Ana içeriğe atla

Peer prediction markets to elicit unverifiable information - Cem Peker

Peer prediction markets to elicit unverifiable information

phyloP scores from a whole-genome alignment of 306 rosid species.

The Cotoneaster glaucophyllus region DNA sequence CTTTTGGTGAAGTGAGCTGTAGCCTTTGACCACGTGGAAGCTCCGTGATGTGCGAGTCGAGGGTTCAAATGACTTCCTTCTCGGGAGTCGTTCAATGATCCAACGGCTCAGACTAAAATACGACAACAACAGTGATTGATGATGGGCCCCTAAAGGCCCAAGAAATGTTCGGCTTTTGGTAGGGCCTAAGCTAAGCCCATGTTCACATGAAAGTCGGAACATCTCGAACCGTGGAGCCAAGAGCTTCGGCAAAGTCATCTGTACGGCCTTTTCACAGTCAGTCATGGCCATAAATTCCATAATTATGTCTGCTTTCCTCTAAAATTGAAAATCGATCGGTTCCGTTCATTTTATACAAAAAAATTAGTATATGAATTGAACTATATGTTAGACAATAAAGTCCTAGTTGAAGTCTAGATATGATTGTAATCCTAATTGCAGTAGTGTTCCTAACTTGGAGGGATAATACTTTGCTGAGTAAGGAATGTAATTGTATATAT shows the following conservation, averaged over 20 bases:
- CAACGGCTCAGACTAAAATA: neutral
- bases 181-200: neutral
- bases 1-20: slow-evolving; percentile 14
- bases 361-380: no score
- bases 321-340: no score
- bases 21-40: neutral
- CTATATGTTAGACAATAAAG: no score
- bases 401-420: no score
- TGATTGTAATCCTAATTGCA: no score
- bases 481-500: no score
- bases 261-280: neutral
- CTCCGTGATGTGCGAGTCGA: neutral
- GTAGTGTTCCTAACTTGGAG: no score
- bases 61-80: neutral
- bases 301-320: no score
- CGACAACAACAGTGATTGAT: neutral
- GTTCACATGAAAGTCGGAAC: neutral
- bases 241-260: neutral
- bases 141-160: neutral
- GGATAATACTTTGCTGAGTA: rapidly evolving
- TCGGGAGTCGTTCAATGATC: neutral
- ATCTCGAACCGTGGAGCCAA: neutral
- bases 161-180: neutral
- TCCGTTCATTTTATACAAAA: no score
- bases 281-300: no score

Abstract: This paper introduces an incentive mechanism to elicit subjective judgments. We consider binary questions where responses cannot be verified for accuracy. Self-reported information may not reflect the truth due to lack of cognitive effort or motives to lie. In our formal framework, agents choose whether to receive a costly private signal, which leads them to endorse either "yes” or “no” as an answer. Then, they either buy or sell a single unit of an asset, whose value is determined by the endorsement rate of “yes” answers. The price of the asset is set at the prior expectation of the endorsement rate. We obtain a separating equilibrium, where agents choose to receive a costly private signal and buy or sell the asset as a function of their signal. Trades reflect agents’ true unverifiable information. Two experimental studies test the theoretical results. The first study shows that peer prediction markets motivate agents to seek costly information and reveal it in a simple prediction task. The second study implements an online field experiment to demonstrate feasibility in a natural setting. We find that agents in a peer prediction market are more likely to truthfully self-report socially stigmatized behavior that they can easily deny without being caught